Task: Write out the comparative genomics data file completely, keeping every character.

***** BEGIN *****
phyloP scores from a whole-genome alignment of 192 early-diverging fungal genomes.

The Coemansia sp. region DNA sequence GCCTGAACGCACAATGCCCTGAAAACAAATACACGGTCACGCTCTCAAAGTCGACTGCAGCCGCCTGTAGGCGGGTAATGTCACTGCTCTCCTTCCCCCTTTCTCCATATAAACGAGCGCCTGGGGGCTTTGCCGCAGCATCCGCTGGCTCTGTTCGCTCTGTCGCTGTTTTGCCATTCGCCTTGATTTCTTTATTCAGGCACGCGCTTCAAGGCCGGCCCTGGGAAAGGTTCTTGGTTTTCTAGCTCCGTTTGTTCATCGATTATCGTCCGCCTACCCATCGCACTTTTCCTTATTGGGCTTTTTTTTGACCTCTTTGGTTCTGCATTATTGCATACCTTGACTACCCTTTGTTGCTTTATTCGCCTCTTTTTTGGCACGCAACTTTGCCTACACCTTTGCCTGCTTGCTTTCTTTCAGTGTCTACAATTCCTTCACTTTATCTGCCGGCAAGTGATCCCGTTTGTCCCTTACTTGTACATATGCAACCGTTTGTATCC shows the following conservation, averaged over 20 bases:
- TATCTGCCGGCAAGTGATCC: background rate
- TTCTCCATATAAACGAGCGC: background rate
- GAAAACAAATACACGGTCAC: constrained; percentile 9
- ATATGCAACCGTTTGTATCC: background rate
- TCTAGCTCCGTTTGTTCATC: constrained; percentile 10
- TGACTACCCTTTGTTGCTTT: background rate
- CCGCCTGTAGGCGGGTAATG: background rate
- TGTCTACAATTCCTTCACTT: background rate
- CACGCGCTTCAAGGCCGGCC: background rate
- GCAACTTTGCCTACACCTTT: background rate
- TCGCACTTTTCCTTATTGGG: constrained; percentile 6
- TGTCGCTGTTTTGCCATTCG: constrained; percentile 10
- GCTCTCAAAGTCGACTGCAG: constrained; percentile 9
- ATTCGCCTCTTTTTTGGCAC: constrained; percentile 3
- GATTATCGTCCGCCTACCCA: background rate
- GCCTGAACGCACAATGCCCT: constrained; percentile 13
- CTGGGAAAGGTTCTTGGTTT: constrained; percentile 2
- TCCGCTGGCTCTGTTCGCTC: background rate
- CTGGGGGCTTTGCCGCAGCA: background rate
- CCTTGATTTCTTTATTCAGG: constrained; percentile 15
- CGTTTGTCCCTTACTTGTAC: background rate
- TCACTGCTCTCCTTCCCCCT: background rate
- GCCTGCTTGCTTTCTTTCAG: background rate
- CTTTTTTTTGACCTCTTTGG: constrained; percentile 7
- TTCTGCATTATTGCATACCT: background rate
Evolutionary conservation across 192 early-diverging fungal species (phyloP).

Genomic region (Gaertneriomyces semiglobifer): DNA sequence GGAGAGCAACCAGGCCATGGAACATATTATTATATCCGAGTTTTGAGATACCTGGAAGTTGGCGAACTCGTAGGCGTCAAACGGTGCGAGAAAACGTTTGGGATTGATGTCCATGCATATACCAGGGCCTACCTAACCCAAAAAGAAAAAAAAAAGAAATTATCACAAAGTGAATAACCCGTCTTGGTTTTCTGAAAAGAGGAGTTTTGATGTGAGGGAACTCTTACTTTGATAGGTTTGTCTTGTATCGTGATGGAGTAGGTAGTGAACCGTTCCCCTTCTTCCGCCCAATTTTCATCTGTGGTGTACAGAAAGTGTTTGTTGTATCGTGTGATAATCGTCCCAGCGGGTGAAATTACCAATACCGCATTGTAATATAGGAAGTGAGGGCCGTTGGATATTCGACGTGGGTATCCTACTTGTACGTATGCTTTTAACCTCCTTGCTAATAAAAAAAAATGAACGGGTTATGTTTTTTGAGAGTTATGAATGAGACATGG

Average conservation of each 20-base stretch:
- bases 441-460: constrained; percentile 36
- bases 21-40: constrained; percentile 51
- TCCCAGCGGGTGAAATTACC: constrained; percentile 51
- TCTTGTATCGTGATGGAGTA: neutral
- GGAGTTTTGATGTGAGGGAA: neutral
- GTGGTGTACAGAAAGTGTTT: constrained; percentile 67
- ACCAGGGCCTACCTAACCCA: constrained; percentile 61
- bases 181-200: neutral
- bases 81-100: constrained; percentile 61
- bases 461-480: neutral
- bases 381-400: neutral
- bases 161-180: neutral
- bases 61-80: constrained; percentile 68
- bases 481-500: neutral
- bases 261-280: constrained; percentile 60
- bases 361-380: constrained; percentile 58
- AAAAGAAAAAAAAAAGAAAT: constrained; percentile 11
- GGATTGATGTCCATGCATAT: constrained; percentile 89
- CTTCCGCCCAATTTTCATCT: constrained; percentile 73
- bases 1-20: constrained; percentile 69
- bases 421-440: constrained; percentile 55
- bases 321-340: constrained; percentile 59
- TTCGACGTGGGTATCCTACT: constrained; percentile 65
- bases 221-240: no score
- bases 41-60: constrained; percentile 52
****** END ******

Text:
phyloP scores from a whole-genome alignment of 192 early-diverging fungal genomes.

The Coemansia sp. region DNA sequence GCCTGAACGCACAATGCCCTGAAAACAAATACACGGTCACGCTCTCAAAGTCGACTGCAGCCGCCTGTAGGCGGGTAATGTCACTGCTCTCCTTCCCCCTTTCTCCATATAAACGAGCGCCTGGGGGCTTTGCCGCAGCATCCGCTGGCTCTGTTCGCTCTGTCGCTGTTTTGCCATTCGCCTTGATTTCTTTATTCAGGCACGCGCTTCAAGGCCGGCCCTGGGAAAGGTTCTTGGTTTTCTAGCTCCGTTTGTTCATCGATTATCGTCCGCCTACCCATCGCACTTTTCCTTATTGGGCTTTTTTTTGACCTCTTTGGTTCTGCATTATTGCATACCTTGACTACCCTTTGTTGCTTTATTCGCCTCTTTTTTGGCACGCAACTTTGCCTACACCTTTGCCTGCTTGCTTTCTTTCAGTGTCTACAATTCCTTCACTTTATCTGCCGGCAAGTGATCCCGTTTGTCCCTTACTTGTACATATGCAACCGTTTGTATCC shows the following conservation, averaged over 20 bases:
- TATCTGCCGGCAAGTGATCC: background rate
- TTCTCCATATAAACGAGCGC: background rate
- GAAAACAAATACACGGTCAC: constrained; percentile 9
- ATATGCAACCGTTTGTATCC: background rate
- TCTAGCTCCGTTTGTTCATC: constrained; percentile 10
- TGACTACCCTTTGTTGCTTT: background rate
- CCGCCTGTAGGCGGGTAATG: background rate
- TGTCTACAATTCCTTCACTT: background rate
- CACGCGCTTCAAGGCCGGCC: background rate
- GCAACTTTGCCTACACCTTT: background rate
- TCGCACTTTTCCTTATTGGG: constrained; percentile 6
- TGTCGCTGTTTTGCCATTCG: constrained; percentile 10
- GCTCTCAAAGTCGACTGCAG: constrained; percentile 9
- ATTCGCCTCTTTTTTGGCAC: constrained; percentile 3
- GATTATCGTCCGCCTACCCA: background rate
- GCCTGAACGCACAATGCCCT: constrained; percentile 13
- CTGGGAAAGGTTCTTGGTTT: constrained; percentile 2
- TCCGCTGGCTCTGTTCGCTC: background rate
- CTGGGGGCTTTGCCGCAGCA: background rate
- CCTTGATTTCTTTATTCAGG: constrained; percentile 15
- CGTTTGTCCCTTACTTGTAC: background rate
- TCACTGCTCTCCTTCCCCCT: background rate
- GCCTGCTTGCTTTCTTTCAG: background rate
- CTTTTTTTTGACCTCTTTGG: constrained; percentile 7
- TTCTGCATTATTGCATACCT: background rate
Evolutionary conservation across 192 early-diverging fungal species (phyloP).

Genomic region (Gaertneriomyces semiglobifer): DNA sequence GGAGAGCAACCAGGCCATGGAACATATTATTATATCCGAGTTTTGAGATACCTGGAAGTTGGCGAACTCGTAGGCGTCAAACGGTGCGAGAAAACGTTTGGGATTGATGTCCATGCATATACCAGGGCCTACCTAACCCAAAAAGAAAAAAAAAAGAAATTATCACAAAGTGAATAACCCGTCTTGGTTTTCTGAAAAGAGGAGTTTTGATGTGAGGGAACTCTTACTTTGATAGGTTTGTCTTGTATCGTGATGGAGTAGGTAGTGAACCGTTCCCCTTCTTCCGCCCAATTTTCATCTGTGGTGTACAGAAAGTGTTTGTTGTATCGTGTGATAATCGTCCCAGCGGGTGAAATTACCAATACCGCATTGTAATATAGGAAGTGAGGGCCGTTGGATATTCGACGTGGGTATCCTACTTGTACGTATGCTTTTAACCTCCTTGCTAATAAAAAAAAATGAACGGGTTATGTTTTTTGAGAGTTATGAATGAGACATGG

Average conservation of each 20-base stretch:
- bases 441-460: constrained; percentile 36
- bases 21-40: constrained; percentile 51
- TCCCAGCGGGTGAAATTACC: constrained; percentile 51
- TCTTGTATCGTGATGGAGTA: neutral
- GGAGTTTTGATGTGAGGGAA: neutral
- GTGGTGTACAGAAAGTGTTT: constrained; percentile 67
- ACCAGGGCCTACCTAACCCA: constrained; percentile 61
- bases 181-200: neutral
- bases 81-100: constrained; percentile 61
- bases 461-480: neutral
- bases 381-400: neutral
- bases 161-180: neutral
- bases 61-80: constrained; percentile 68
- bases 481-500: neutral
- bases 261-280: constrained; percentile 60
- bases 361-380: constrained; percentile 58
- AAAAGAAAAAAAAAAGAAAT: constrained; percentile 11
- GGATTGATGTCCATGCATAT: constrained; percentile 89
- CTTCCGCCCAATTTTCATCT: constrained; percentile 73
- bases 1-20: constrained; percentile 69
- bases 421-440: constrained; percentile 55
- bases 321-340: constrained; percentile 59
- TTCGACGTGGGTATCCTACT: constrained; percentile 65
- bases 221-240: no score
- bases 41-60: constrained; percentile 52